Travolta Scientology v. Pro-Life

“There were so many rumors out there about John Travolta denying his son anti-seizure medication we decided to tackle the subject for tonight’s show!”

So begins Randi Kaye at CNN’s 360 blog. There follows an interview Scientologists must have loved. But we note that she dealt with questions about pro-life doctors (including at least one Catholic) in a totally different way recently.

”Jett Travolta died Friday [Jan. 2]  while on vacation with family in the Bahamas,” she wrote.  “Here’s the issue. Travolta and his wife Kelly Preston are scientologists so the blogs have been going nuts with chatter claiming that scientologists don’t believe in medicine and that Jett Travolta’s parents denied him medication which contributed to the seizure that killed him.”

So Kaye went to work.

“I called the Church of Scientology to find out what is really going on. Tommy Davis, a spokesman for the church, told me, ‘scientologists … get conventional medical treatment for medical conditions’ and ‘use prescription drugs as prescribed by a doctor.’”

“What scientologists don’t agree with is psychotropic drugs like anti-depressants. ... Davis, the church spokesman, told me, ‘medical diagnoses are based on medical conditions. Psychiatric conditions are subjective.’”

Then came the citations of depressed Scientologists unable to take standard medication, and a smirk about their unwillingness to diagnose certain things but not others ... 

Well, no.  What followed was some no doubt helpful debunking of “other myths about Scientology.”

We’re all for debunking myths. But the Scientologists do seem to be given a lot of leeway for believing what they do about medicine, whereas, on Nov. 12, 2007, a very different Kaye took on pro-life doctors.

“When I go to a doctor, I expect him or her to treat me, whether I have a sore throat, a stomach-ache or something more serious,” she writes. “So when I found out that doctors around the country are refusing to treat patients because the patients’ needs conflict with their religious beliefs, I just had to look into it further.”

“Turns out, it’s all legal,” she continues. “Doctors can turn down patients and they are doing exactly that.”

Umm … they’re turning down people with sore throats?

No.

“In the Midwest, a woman was denied” the morning-after pill “after she had unprotected sex with a boy she was dating. And in Texas, we met a woman who told us her doctor refused to give her birth control pills because he was a Catholic and it threw his moral compass off course.”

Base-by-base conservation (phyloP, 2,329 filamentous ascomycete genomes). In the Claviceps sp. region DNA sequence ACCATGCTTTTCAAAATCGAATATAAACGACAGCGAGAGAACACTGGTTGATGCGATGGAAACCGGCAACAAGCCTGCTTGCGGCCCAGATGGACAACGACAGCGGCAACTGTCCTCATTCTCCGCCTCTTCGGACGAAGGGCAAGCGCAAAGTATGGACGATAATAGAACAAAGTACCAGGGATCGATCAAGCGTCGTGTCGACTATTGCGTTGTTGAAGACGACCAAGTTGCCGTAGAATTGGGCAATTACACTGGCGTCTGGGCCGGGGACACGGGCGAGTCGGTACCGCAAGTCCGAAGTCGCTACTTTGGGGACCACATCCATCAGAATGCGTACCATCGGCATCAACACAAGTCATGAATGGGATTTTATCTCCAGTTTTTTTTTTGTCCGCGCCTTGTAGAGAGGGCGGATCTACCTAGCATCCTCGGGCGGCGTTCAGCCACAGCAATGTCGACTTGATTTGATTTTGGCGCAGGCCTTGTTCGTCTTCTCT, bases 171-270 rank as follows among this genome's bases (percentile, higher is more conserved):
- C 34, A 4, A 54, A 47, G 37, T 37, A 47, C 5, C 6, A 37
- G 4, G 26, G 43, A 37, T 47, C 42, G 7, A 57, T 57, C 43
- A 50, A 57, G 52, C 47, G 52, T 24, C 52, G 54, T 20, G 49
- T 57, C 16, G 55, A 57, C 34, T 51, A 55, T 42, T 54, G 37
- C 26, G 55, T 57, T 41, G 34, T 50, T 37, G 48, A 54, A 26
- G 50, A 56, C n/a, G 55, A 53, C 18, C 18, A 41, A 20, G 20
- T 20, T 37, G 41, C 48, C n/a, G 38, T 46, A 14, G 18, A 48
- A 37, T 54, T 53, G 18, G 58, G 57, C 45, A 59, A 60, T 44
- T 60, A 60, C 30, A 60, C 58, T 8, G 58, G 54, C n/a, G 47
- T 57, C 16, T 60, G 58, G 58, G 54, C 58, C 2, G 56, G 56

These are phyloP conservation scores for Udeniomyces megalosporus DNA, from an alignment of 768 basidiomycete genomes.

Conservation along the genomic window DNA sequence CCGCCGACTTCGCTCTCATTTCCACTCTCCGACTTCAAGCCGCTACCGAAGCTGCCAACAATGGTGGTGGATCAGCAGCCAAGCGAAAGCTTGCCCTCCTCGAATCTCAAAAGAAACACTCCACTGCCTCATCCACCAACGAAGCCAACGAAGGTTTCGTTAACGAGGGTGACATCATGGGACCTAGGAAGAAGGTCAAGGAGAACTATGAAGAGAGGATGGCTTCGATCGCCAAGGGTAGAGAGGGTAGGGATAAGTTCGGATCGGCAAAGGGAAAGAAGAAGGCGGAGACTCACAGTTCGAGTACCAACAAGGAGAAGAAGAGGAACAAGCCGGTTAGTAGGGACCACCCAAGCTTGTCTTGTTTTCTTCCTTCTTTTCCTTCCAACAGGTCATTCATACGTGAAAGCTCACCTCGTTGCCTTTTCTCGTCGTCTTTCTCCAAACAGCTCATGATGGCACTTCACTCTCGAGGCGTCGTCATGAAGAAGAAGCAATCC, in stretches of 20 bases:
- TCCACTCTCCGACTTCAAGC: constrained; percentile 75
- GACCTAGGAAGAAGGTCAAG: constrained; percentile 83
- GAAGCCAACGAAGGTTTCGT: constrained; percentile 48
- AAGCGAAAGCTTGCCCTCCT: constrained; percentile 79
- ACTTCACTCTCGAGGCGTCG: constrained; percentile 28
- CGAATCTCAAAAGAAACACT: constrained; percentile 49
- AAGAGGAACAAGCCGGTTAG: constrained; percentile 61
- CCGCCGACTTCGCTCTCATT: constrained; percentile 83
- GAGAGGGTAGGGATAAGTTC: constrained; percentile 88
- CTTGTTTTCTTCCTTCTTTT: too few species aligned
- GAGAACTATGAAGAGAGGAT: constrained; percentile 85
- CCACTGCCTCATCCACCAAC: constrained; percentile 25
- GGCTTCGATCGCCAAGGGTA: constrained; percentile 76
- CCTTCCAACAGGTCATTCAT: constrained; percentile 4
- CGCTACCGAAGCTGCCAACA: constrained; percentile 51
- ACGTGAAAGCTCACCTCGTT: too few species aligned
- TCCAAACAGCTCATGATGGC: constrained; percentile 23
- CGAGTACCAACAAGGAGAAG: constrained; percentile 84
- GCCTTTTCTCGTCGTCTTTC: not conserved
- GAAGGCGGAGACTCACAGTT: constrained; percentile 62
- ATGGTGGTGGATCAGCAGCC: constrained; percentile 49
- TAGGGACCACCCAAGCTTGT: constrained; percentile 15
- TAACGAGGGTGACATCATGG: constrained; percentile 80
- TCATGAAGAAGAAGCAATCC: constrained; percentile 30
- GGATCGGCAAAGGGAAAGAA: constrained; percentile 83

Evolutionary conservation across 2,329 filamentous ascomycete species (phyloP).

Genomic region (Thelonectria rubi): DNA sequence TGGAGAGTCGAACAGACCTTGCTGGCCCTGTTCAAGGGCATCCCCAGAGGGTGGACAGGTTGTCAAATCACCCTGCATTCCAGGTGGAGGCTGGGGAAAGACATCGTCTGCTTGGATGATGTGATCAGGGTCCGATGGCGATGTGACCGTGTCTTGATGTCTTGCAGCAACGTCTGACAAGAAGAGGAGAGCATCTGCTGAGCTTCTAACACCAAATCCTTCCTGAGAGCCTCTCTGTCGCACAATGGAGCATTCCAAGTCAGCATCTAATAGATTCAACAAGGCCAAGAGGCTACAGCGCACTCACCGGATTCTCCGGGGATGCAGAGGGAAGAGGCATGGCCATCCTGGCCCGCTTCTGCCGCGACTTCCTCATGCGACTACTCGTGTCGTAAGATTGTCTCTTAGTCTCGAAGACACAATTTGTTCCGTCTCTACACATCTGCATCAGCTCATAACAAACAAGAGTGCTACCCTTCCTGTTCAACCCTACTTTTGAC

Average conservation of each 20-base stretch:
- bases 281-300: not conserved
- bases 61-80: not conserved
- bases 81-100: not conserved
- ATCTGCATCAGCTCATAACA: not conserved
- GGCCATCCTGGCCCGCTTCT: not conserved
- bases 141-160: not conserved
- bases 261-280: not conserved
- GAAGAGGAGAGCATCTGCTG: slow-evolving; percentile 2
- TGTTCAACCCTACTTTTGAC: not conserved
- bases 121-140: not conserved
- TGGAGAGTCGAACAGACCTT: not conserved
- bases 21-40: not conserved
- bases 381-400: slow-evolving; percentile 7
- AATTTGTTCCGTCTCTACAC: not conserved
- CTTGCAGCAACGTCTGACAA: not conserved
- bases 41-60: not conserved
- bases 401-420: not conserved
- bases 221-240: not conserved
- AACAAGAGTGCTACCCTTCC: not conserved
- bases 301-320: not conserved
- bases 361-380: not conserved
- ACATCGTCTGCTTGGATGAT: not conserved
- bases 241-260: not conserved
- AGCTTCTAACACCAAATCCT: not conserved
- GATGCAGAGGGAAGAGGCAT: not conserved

Wait a second. You took on face value the Scientologists’ distinction between different types of diagnoses. Why can’t you understand the difference between pregnancy and a sore throat? 

And why do Scientologists get a pass for pointing out the “subjective” nature of the need to medicate depression, and Catholics get called on the carpet for pointing out the subjective (and, often, abortifacient) nature of contraception?

To her credit, she does quote a voice sympathetic to our doctors, and she does check with the AMA. That is no small thing.

But it would be nice, Randi, if you gave Catholicism the respect you give to Scientology.

— Tom Hoopes

Cistercian Father Thomas Esposito says of discerning one’s college choice, ‘There has to be something that tugs at you and makes you want to investigate it further. And then the personal encounter comes in the form of a visit or a chat with a student or alumnus who communicates with the same enthusiasm or energy about the place. And then that love of a place can be a seed which germinates in your own heart through prayer.’

Choose a College With a Discerning Mind and Heart

Cistercian Father Thomas Esposito, assistant professor of theology at the University of Dallas (UD) and subprior (and former vocations director) of the Cistercian Abbey of Our Lady of Dallas, drew from his experience as both a student and now monastic religious to help those discerning understand the parallels between religious and college discernment.